The Red Zonker Streamer

The Red Zonker streamer Mylar tubing imitates the scales on a bait fish's stomach and reflects light to grab the attention of nearby hungry bass, trout, steelhead or salmon.

The Red Zonker Streamer


Z3 Red Zonker Hook Size 8   - Quantity: 
Z3 Red Zonker Hook Size 10   - Quantity: 

The American fly fisherman Dan Byford invented the "minnow" shaped Zonker as a lively imitation of small baitfish fish. It is now a classic streamer fly pattern. In the 1970’s when Dan’s design was first publicized streamers were only tied using feathers or bucktail for wings. Dan’s use of Rabbit fur strips as a wing fly tying material was a radical move. He observed that the fur gave the fly a natural swimming movement when retrieved or fished dead drifted. The fly wiggles and undulates realistically when wet. Because the rabbit fur was tied still attached to the skin it provided a strong robust wing. The body on Dan Byford’s original fly design used metal sheeting folded over the hook to mimic the shiny under body of most baitfish and the rabbit fur strip imitated the fish’s darker colored back. Many smaller fish like Sticklebacks Kokenee, Suckers, juvenile larger fish, White fish, and Squaw Fish have a distinct line along their body between their darker back and a lighter tummy. This is why the Zonker is such a good design. The junction of the rabbit fur strip and the silver or gold mylar imitates this effect exactly. With the arrival of Mylar tubing in gold or silver as a fly tying material and its use on the Zonker fly pattern a more realistic imitation was obtained due to the weave of the Mylar tubing resembling fish scales.

The Red and Yellow Zonkers are attractors streamer fly patterns. Attractors do not represent a particular baitfish. They are designed to excite a predatory trout into striking using brightly colored and reflective materials in their design. Some fishermen call them ‘piss them off flies’ If you can get this type of fly to invade your target fish’s territory or personal space he may be stimulated to attack it. The Black, Olive, Natural and White Zonker falls within this group of streamers called imitator streamers. They try to represent a specific type of food, which is preyed upon by the trout. Trout are territorial and will defend their territory against invading fish. This fact can be used by fly-fishermen to their advantage. A brightly coloured attractor fly retrieved past the nose of a large brown trout in hiding in an undercut river bank can excite a trout into striking if it thinks its feeding territory is under attack. Trout also appear to strike out of simple curiosity just to see if it is edible even though it does not look like their normal food. Sometimes bright, flashy flies drive them crazy or just annoy them.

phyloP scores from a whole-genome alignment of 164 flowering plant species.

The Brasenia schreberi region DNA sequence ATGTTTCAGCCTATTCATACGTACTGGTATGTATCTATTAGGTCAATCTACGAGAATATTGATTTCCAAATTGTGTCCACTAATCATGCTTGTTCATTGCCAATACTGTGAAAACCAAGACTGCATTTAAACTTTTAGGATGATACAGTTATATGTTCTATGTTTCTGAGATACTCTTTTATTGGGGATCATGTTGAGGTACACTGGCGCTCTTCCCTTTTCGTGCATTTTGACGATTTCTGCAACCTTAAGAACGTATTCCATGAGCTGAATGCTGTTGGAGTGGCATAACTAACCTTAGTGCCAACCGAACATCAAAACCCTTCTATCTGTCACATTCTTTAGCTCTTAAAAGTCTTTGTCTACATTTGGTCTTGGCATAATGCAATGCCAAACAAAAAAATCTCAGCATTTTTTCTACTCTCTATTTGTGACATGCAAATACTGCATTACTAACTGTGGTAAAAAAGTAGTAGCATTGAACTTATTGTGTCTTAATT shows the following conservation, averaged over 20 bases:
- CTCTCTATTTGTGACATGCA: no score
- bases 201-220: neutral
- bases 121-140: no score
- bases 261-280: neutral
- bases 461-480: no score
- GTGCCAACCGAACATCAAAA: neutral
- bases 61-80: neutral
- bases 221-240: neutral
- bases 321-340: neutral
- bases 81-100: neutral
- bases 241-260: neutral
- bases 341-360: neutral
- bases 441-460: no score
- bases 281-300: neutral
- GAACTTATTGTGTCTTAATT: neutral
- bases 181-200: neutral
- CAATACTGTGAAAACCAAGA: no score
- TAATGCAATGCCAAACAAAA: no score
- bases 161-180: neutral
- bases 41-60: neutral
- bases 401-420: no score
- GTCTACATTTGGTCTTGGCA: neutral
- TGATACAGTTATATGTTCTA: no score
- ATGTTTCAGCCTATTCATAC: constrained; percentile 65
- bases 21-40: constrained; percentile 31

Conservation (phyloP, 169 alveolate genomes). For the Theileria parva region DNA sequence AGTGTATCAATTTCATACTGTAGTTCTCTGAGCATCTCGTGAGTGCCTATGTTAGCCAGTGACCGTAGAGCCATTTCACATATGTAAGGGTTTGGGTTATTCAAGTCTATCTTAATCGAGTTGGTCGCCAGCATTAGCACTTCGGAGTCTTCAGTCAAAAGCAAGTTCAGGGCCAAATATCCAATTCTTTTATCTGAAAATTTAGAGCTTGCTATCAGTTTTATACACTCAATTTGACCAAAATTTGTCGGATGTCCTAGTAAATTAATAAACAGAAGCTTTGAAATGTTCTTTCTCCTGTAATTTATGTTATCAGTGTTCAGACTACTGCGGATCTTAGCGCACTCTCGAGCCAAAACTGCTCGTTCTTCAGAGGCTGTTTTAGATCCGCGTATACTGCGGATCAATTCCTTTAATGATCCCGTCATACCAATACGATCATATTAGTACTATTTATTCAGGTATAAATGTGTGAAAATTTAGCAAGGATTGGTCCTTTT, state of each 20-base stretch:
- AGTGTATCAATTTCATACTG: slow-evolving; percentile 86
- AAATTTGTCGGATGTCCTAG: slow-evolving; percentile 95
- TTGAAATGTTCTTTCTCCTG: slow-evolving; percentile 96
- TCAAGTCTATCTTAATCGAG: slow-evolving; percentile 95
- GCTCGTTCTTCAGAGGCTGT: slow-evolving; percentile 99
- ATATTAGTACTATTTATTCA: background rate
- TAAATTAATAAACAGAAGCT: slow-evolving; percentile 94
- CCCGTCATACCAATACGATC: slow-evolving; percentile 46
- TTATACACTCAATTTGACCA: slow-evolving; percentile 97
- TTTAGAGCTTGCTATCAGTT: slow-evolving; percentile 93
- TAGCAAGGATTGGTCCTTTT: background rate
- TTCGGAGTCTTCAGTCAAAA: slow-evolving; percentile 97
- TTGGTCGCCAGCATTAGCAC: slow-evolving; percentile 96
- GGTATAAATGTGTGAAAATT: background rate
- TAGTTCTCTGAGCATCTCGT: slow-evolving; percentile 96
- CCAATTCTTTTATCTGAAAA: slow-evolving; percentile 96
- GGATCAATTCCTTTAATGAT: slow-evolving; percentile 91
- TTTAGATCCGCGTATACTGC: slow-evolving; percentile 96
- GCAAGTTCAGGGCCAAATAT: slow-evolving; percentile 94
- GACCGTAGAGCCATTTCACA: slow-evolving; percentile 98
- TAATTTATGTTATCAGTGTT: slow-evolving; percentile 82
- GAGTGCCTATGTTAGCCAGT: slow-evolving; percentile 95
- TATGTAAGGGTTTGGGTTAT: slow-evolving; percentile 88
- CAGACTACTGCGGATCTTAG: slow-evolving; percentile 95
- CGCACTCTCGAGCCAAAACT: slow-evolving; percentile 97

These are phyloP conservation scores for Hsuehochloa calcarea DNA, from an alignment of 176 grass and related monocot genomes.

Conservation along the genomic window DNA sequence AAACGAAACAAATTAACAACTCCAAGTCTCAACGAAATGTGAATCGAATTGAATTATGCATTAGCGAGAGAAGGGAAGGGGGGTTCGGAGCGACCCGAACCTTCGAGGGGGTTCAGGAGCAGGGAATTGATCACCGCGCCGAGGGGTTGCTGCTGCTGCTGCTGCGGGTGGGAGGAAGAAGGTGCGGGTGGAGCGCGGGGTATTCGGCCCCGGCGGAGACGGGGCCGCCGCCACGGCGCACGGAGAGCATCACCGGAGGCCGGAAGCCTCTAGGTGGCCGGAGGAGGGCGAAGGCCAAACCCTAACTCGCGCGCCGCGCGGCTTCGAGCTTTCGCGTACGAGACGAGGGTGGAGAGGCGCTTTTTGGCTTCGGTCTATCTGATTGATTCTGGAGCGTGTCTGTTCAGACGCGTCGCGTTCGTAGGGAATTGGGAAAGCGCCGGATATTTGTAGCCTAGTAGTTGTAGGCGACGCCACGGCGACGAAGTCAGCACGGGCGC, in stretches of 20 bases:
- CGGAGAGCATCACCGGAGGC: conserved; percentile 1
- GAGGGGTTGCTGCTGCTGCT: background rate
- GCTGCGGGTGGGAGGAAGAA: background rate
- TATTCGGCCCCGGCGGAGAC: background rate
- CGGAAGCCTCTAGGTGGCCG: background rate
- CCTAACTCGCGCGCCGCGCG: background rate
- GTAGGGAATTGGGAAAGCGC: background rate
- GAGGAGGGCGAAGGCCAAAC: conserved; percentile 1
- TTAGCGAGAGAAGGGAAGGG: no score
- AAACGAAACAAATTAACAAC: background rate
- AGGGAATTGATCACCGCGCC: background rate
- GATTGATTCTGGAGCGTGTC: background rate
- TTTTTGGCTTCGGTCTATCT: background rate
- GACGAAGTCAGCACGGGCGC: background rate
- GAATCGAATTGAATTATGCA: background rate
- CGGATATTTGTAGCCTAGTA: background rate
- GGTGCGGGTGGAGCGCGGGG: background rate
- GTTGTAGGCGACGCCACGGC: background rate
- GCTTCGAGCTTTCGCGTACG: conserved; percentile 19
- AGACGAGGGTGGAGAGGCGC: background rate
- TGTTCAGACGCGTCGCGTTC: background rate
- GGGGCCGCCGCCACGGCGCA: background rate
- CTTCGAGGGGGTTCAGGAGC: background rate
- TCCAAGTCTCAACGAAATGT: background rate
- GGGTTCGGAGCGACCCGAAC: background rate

One of the biggest mistakes committed by fly fishermen fishing streamers is to retrieve the fly so it appears to swim directly towards the fish. This is guaranteed to spook a large fish who normally expects to see smaller fish fleeing from the vicinity of its hungry mouth. A three inch baitfish charging a large fish is not normal and will terrorize even the biggest trophy fish. You have to think like a small fish who is constantly in danger of being eaten by bigger fish. You must make your streamer fly behave like it is under attack and trying to escape from a hungry charging predator. Small fish instinctively know that they cannot swim against the current up stream to escape from a fast moving predator. So make sure it flees down stream. If near large rocks, an undercut river bank or thick weed they will swim for protective cover. Some will even hurl themselves out of the water to try and escape being eaten.

Do not cast a streamer across and down and then strip it back. This causes the fly to behave exactly opposite from a natural bait fish by swimming directly against the current. It may take the an occasional fish but it does not give the hunting trout a good broadside look at your streamer fly. All it sees is the back of the fly. Zonkers have the general shape and colouration of a real fish. Try to place your fly sideways onto the fish. Most streamer flies look the same from the rear. Let the fish see that your fly looks like a baitfish that may taste good. When it moves towards the fly that is the time to imitate the escaping spooked baitfish.

I have observed that many large trout first hit a small fish to disable and stun it. They then come back for the kill. It seems they like to disable their prey so they can devour it head first. Rather than getting the tail and fins stuck in its throat. A number of inexperienced fly fishermen end up with "short strikes" because the try to set the hook the first time they feel a hit. Waiting to strike at the proper moment for a sure hook up. Many fish don't like to move from their resting positions when the sun is high. I have found that streamer flies work best when the sun is off the water, or during the early morning and late evening. Zonkers are ideal for Largemouth Bass, Small Mouth Bass, Bull Trout, Brook Trout, Pike, Rainbows, Brown Trout, Steelhead, Coho, Chinook, Tarpon, Stripers, Snook, Jacks, Bonito and Mackerel.

The Red Zonker Streamer pattern

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